As you can see my performance here isn’t great so Verizon’s Home Internet is not an option for me. But other parts of town are seeing gigabit downstream speeds and 100-200 megabits upstream making Verizon’s 5G service a viable competitor to Comcast’s service offering.

And speaking of Comcast they’re still in the marketplace and now finding themselves on defense. As the Northeast has become more competitive they dropped plans to introduce data caps like they have in other parts of the country. They’re planning to rollout support for Docsis 4.0 technology that will provide for a fiber equivalent symmetrical connection of up to 4 gigabits per second over Comcast’s existing copper network.

Comcast also has a “secret menu item” called Gigabit Pro X6 that can deliver a “metro ethernet” fiber optic connection from a home directly into the nearest Comcast head-end facility. This service began as a 2 gigabit symmetrical connection but is now running at a crazy 6 gigabits as local markets became more competitive. At $320 a month it’s not cheap but it’s the highest quality and fastest residential connection on the market. This is the service I currently use and I’m very happy with it.

Gigabit Pro availability is based largely on how far you are from the nearest fiber splice point or node. If it’s close enough there’s a good chance they can get you connected.

It took a little persistence and self-education about fiber networks to get connected. Comcast originally said I was miles from nearest connection point but as it turned out there was a splice point at the end of my street they were able to wire me into. Check out my full playlist on the service here and see what it took to get the connection operating here at the house.

I’ll be sticking with Gigabit Pro for the foreseeable future. Since it was installed in October of 2020 I’ve had less than an hour of total downtime with more bandwidth than I could ever use. But it’s great to see so many choices for consumers after a decade without any.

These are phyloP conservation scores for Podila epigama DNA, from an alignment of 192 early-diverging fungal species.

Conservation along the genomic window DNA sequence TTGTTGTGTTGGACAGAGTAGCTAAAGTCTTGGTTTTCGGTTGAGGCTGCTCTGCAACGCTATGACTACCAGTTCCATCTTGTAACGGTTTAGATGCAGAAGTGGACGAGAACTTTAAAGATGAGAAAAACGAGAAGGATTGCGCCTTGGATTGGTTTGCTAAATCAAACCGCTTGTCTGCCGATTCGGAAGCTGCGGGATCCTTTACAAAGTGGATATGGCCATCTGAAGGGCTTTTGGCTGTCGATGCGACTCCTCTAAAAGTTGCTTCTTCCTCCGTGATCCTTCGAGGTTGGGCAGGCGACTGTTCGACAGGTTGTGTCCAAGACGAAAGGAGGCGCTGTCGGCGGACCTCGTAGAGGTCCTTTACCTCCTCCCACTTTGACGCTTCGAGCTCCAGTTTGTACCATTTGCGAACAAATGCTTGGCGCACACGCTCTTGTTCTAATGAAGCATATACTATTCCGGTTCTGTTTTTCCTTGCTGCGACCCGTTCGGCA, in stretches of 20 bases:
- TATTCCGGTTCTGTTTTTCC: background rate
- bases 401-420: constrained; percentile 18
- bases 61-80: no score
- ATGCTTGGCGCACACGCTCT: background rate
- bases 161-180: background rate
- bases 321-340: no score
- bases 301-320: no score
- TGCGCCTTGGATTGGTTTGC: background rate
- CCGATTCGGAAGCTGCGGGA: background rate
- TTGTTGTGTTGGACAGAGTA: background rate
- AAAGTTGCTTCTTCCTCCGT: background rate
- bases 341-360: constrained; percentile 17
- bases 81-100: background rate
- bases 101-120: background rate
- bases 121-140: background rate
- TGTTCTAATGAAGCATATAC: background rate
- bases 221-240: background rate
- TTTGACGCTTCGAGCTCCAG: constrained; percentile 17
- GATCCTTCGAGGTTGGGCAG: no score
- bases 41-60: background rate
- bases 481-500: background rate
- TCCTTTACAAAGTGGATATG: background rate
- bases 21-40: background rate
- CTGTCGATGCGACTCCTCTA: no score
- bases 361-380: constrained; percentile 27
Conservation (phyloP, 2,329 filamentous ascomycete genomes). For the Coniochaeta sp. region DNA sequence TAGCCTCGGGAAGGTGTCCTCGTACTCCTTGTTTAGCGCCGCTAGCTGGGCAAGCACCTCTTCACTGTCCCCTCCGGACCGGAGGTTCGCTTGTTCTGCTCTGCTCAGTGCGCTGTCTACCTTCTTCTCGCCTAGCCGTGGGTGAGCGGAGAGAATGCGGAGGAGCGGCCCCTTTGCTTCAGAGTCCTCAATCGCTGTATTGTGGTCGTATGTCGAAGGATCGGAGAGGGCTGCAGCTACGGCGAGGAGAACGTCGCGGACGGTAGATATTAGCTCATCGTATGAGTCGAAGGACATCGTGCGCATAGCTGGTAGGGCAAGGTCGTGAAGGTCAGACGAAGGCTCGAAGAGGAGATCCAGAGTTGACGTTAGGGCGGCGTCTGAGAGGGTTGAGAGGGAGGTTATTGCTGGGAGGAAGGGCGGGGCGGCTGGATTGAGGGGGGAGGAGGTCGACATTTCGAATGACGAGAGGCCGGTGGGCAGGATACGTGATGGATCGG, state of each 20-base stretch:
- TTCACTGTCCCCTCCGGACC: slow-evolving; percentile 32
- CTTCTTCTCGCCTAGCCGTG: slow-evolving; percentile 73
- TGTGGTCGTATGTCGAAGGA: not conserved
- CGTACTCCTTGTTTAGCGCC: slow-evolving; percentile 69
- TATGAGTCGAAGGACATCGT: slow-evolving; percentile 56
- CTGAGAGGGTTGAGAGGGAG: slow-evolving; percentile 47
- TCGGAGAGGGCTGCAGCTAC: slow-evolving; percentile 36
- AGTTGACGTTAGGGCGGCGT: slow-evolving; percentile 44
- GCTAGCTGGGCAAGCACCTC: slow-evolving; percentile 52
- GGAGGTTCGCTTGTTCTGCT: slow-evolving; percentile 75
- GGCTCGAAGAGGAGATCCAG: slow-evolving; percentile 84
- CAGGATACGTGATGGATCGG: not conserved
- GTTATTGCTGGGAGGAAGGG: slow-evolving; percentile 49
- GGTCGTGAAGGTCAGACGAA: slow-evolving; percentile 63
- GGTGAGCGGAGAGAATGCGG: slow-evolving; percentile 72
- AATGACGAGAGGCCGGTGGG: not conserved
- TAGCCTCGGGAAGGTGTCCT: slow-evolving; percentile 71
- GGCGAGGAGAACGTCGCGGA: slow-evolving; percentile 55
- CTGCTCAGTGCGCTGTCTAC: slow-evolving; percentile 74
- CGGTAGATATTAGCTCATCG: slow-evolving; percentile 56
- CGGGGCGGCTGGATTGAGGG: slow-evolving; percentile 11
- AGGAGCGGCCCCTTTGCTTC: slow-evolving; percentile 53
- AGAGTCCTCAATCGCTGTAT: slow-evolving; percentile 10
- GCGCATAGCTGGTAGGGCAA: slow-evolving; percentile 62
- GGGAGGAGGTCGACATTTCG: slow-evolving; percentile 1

Gigabit ISPs: Real World Usage vs. Speed Tests

One of the things I talked about recently in my Gigabit Pro update video is that even though you have the bandwidth you likely will never make full use of it on any single task.

Sure it’s possible to run a speed test to fully saturate the connection as I have done many times, but when doing real world tasks things work differently. So even though I have a full six gigabits available, I’m usually only getting about half a gigabit to each location I’m sending data to.

The image above was taken from my Unifi app as I was uploading an 8.7 GB video to YouTube and Floatplane simultaneously. Each can only take about 500-600 megabits per second.

Remember the Internet is not one network. So it’s possible that within Comcast’s infrastructure I can utilize the full bandwidth. But once we cross outside the network it depends on how different networks interoperate and what kinds of bandwidth they allow across those crossing points. In some cases there are multiple networks to traverse!

New Video: Comcast Doubles “Gigabit Pro” Speeds to 6 Gigabits Per Second

About a year and a half ago I installed Comcast’s fiber optic Gigabit Pro service at my home. I documented the process over the course of several weeks that you can see on this playlist.

When the service was first installed in October of 2020 it offered a 2 gigabit connection over an SFP+ circuit along with a second 1 gigabit RJ45 circuit. A few months later they increased the SFP+ speed to 3 gigabits.

This past week Comcast announced they were upping the speed again, this time doubling it to a full 6 gigabits per second over the SFP+ while still maintaining the 1 gig circuit for a total of 7.

But what can you do with that amount of bandwidth realistically? Well, it largely depends on what you’re looking to do along with network conditions and interoperability agreements.

As you’ll see in this week’s Weekly Wrapup, it’s relatively easy to hit the full speed when running a speed test to one of Comcast’s servers, but it’s harder to reach those speeds when testing servers on networks outside of Comcast’s infrastructure. For example when I upload YouTube videos rarely do I see the connection hit 1 gigabit, let alone 6.

Still having a multigigabit connection has been a real game changer for my workflow. I’m very happy with the service reliability and the dramatic reduction in upload times for my videos.